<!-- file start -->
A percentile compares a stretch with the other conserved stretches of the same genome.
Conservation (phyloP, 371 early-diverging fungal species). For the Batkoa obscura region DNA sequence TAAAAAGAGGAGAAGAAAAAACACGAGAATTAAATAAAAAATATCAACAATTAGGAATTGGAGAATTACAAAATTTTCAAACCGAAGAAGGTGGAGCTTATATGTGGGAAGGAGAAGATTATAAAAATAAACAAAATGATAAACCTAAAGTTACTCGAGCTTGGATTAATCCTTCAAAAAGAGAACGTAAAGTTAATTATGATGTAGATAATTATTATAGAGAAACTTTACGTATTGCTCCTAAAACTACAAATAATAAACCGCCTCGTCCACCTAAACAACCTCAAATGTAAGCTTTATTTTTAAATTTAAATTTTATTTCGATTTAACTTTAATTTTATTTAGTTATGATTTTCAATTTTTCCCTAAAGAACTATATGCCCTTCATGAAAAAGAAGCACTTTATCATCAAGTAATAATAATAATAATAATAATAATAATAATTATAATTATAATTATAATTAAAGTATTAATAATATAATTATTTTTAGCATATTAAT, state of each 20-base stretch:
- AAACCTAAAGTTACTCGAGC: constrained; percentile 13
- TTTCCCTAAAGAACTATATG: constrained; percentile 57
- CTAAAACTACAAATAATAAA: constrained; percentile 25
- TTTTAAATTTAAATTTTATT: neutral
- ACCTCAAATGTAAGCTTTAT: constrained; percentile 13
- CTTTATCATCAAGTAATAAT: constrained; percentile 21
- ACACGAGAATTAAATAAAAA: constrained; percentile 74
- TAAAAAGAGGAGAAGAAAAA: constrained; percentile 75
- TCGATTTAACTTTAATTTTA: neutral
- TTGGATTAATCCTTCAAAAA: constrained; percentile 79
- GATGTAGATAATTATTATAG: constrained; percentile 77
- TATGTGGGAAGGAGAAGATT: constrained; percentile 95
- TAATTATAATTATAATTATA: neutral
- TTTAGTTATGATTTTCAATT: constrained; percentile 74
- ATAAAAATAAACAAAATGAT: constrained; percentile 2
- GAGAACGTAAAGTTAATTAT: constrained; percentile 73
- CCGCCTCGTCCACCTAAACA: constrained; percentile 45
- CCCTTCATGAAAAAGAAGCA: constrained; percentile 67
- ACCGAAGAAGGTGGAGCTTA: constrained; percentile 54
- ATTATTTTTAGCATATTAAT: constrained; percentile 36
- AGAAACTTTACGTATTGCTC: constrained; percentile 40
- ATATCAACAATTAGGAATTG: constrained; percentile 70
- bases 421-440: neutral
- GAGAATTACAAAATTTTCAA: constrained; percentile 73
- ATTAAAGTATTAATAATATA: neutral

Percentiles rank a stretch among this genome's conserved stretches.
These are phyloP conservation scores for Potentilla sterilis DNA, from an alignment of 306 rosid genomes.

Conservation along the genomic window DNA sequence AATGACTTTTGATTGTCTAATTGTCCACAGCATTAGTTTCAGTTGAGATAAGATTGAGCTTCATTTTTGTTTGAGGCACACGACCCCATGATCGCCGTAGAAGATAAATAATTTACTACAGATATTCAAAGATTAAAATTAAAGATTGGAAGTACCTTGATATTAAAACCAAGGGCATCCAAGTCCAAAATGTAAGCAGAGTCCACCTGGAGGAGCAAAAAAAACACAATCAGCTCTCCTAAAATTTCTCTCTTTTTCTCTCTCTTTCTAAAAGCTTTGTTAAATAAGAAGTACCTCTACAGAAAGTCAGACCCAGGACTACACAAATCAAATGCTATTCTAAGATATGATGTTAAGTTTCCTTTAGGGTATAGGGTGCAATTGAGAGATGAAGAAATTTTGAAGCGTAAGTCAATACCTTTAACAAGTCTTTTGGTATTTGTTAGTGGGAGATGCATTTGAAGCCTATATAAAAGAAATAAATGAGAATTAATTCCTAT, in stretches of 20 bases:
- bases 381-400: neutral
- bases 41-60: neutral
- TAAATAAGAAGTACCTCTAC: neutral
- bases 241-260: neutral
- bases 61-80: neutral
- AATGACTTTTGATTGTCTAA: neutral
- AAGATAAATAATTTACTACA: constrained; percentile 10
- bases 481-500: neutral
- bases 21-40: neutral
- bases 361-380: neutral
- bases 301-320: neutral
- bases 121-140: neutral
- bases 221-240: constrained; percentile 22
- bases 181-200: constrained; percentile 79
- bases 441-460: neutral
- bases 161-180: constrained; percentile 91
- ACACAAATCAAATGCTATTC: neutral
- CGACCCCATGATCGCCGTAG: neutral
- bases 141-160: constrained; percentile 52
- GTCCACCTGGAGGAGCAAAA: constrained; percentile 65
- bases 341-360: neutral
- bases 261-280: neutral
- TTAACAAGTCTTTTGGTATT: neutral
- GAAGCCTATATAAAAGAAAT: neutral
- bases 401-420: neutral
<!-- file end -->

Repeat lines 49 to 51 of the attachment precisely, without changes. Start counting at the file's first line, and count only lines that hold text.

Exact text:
- bases 141-160: constrained; percentile 52
- GTCCACCTGGAGGAGCAAAA: constrained; percentile 65
- bases 341-360: neutral